The Oilers evening things up on the back of a Connor McDavid hat trick and a late offensive burst in Game 2. McDavid put Edmonton out in front early, 2-0, before the Blackhawks climbed back into a 3-3 tie late in the middle frame with goals from Patrick Kane, Slater Koekkoek and Olli Maatta. McDavid completed the hat trick a few minutes later before tallies by James Neal and Alex Chiasson sealed the 6-3 victory.
Following a one-game suspension that held him out of Game 2, the Blackhawks are expected to see Drake Caggiula return to the lineup on Wednesday night. Caggiula played a third-line roll in Game 1 alongside Kirby Dach and Alex DeBrincat, logging 11:25 of ice time with four hits and one blocked shot.
"Drake's a big part of our lineup," Kane said after Game 2. "We missed him (Monday night). He brings a physical edge to his game and likes to mix it up. We'll welcome that back in Game 3."
John Quenneville made his NHL playoff debut in Caggiula's absence, logging 6:04 of ice time as Jeremy Colliton shortened the Chicago bench after falling behind early.
With Caggiula returning to the lineup, it's likely that Colliton goes back to the DeBrincat-Dach-Caggiula combo from Game 1, when all four forward lines were running with success. The lone caveat would be if opts to stick with the chemistry that Kane had with the duo during Game 2.
After being designated the road team for Games 1 and 2, the Blackhawks are the designated home team for Games 3 and 4 beginning tonight in Alberta. While true home-ice advantage doesn't exist in the hub city setup, the designation does give head coach Jeremy Colliton the advantage of the last change and being able to match his lines based on who Oilers head coach Dave Tippett puts out at every whistle.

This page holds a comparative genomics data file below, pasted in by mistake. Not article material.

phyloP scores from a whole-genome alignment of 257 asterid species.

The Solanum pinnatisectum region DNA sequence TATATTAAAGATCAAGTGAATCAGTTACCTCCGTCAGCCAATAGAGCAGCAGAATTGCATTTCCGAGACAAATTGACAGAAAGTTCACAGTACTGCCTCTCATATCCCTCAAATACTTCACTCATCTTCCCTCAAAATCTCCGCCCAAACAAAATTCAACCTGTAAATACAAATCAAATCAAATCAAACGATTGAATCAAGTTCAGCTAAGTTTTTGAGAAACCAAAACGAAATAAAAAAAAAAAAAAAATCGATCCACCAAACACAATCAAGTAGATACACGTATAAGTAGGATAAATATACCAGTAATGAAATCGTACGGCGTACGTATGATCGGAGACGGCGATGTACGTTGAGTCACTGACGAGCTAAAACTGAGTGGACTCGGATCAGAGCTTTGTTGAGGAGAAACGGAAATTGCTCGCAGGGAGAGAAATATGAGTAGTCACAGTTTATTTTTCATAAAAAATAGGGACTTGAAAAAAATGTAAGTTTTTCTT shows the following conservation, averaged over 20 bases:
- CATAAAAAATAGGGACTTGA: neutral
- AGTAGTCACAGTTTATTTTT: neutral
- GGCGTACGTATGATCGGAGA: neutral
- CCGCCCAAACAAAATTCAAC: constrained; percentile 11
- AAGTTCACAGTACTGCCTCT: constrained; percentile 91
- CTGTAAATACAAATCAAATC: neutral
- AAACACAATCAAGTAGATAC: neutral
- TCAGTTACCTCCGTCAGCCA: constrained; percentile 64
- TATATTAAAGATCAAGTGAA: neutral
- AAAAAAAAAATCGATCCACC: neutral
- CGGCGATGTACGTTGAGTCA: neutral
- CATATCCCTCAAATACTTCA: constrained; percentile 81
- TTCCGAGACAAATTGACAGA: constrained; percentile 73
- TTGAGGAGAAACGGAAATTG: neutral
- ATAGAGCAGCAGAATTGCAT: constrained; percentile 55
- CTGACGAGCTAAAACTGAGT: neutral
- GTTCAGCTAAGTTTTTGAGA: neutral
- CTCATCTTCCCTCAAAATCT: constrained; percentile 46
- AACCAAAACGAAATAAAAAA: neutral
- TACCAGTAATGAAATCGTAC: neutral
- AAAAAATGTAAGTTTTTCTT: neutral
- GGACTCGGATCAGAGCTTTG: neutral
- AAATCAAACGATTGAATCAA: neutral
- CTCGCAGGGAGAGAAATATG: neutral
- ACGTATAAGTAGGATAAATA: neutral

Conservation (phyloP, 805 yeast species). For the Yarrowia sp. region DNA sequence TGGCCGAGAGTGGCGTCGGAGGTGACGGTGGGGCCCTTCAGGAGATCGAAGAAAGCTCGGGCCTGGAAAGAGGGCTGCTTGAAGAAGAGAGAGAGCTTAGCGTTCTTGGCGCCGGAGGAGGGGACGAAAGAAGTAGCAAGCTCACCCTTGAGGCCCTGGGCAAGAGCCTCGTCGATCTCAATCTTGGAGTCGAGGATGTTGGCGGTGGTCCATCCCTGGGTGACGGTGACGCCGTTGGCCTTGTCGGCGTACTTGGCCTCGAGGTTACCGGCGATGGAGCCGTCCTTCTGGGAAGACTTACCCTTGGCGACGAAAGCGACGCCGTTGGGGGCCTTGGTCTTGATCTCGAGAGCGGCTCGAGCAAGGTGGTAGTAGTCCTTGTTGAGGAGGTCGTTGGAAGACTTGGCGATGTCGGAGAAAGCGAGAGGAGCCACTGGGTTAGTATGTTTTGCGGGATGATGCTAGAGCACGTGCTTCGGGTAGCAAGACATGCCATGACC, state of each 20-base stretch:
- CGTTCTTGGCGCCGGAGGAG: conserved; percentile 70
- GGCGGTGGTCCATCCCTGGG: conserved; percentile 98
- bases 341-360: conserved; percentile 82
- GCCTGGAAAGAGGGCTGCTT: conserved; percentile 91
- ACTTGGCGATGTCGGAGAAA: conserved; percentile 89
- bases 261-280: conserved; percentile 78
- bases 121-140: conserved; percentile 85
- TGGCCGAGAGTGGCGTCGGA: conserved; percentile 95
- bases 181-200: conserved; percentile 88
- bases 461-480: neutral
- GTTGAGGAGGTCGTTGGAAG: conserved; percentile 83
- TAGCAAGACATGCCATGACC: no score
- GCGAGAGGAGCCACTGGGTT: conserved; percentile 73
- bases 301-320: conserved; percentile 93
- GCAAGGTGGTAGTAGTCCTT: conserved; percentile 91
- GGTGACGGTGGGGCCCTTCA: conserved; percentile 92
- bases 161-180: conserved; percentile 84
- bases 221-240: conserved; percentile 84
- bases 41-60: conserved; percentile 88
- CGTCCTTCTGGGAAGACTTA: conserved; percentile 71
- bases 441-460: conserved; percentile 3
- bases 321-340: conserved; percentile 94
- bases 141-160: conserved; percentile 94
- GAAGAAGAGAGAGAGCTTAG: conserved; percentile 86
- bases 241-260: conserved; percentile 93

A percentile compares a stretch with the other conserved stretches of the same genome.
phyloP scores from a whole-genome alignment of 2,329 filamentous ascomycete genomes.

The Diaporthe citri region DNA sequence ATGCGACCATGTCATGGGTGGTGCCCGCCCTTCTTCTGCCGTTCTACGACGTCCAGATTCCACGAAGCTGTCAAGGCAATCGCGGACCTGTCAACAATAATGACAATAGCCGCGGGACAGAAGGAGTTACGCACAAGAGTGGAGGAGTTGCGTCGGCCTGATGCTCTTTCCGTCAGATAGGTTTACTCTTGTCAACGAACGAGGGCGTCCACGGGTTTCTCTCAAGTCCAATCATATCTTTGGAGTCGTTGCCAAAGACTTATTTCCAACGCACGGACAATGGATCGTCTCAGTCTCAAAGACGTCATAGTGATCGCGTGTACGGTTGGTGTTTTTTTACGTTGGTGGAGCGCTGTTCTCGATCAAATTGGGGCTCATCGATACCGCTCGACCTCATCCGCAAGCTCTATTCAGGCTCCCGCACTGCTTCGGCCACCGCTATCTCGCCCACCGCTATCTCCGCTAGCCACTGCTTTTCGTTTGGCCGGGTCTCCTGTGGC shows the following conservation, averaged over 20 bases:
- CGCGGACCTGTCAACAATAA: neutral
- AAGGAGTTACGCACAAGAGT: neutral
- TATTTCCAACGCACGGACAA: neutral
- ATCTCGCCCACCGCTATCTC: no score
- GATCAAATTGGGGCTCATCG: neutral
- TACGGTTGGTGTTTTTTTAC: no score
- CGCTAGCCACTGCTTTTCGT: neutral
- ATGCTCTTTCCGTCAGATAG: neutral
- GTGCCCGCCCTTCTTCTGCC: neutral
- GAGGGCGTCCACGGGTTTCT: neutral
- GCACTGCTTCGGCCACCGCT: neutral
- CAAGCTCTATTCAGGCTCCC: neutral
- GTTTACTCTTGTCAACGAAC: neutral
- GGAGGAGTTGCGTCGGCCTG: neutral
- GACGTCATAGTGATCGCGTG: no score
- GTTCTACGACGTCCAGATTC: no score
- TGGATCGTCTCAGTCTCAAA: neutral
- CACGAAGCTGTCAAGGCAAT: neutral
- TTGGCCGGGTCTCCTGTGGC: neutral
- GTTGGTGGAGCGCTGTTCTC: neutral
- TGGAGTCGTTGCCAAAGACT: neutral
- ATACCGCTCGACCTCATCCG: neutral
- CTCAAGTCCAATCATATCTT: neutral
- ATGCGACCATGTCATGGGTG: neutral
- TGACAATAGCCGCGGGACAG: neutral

In both Game 1 and Game 2, the Blackhawks found themselves chasing the game early on -- Edmonton striking 2:34 into the first meeting and just 19 seconds in on Monday.
"It's two games in a row where we've had to come from behind. It's not a position we want to be in," Colliton said, acknowledging that Game 2's start was more troublesome than in Game 1. "I think we had a good start in Game 1, they (just) scored on the power play. Big difference from our start in Game 2."
During the regular season, the Oilers were 29-7-3 (.744) when scoring first in a game, but 8-18-6 (.250) when allowing the first goal. By contrast, the Blackhawks were 20-7-5 (.625) when scoring first and 12-23-3 (.316) when allowing the first tally.
"From our perspective, we want to do the right things right from puck drop," Colliton added. "Sometimes a bounce goes for or against you. More so it's how we perform shift to shift that'll give us a chance to win the game. Hopefully that results in the first goal, but if it doesn't, we've got a high level of play. We've got to believe we'll come back."